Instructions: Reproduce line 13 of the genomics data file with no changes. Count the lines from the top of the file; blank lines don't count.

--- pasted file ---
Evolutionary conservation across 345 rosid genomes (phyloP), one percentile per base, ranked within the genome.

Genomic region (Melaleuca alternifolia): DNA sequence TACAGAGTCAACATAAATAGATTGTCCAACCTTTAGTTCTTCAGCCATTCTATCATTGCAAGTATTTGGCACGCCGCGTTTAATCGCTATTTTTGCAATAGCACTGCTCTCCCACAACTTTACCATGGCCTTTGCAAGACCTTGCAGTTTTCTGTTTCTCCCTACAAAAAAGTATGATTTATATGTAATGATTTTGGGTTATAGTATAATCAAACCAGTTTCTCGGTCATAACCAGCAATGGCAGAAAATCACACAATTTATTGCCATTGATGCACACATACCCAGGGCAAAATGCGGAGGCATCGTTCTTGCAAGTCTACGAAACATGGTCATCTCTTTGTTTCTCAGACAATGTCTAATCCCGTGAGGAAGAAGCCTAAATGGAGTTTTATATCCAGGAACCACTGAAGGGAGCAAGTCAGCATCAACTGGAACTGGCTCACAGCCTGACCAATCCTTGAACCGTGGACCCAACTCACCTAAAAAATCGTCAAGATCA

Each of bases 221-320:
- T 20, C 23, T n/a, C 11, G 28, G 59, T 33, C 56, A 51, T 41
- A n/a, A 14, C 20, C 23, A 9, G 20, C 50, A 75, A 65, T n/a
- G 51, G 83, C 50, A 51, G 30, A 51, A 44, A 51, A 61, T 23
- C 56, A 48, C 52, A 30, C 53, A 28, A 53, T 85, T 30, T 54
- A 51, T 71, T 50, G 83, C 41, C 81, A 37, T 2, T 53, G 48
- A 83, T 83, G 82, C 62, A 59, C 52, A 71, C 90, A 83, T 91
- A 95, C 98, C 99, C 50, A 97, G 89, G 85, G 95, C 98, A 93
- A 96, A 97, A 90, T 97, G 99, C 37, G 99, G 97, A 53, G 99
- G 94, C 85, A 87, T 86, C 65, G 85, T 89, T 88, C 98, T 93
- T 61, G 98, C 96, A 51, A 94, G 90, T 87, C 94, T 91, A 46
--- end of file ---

- T 61, G 98, C 96, A 51, A 94, G 90, T 87, C 94, T 91, A 46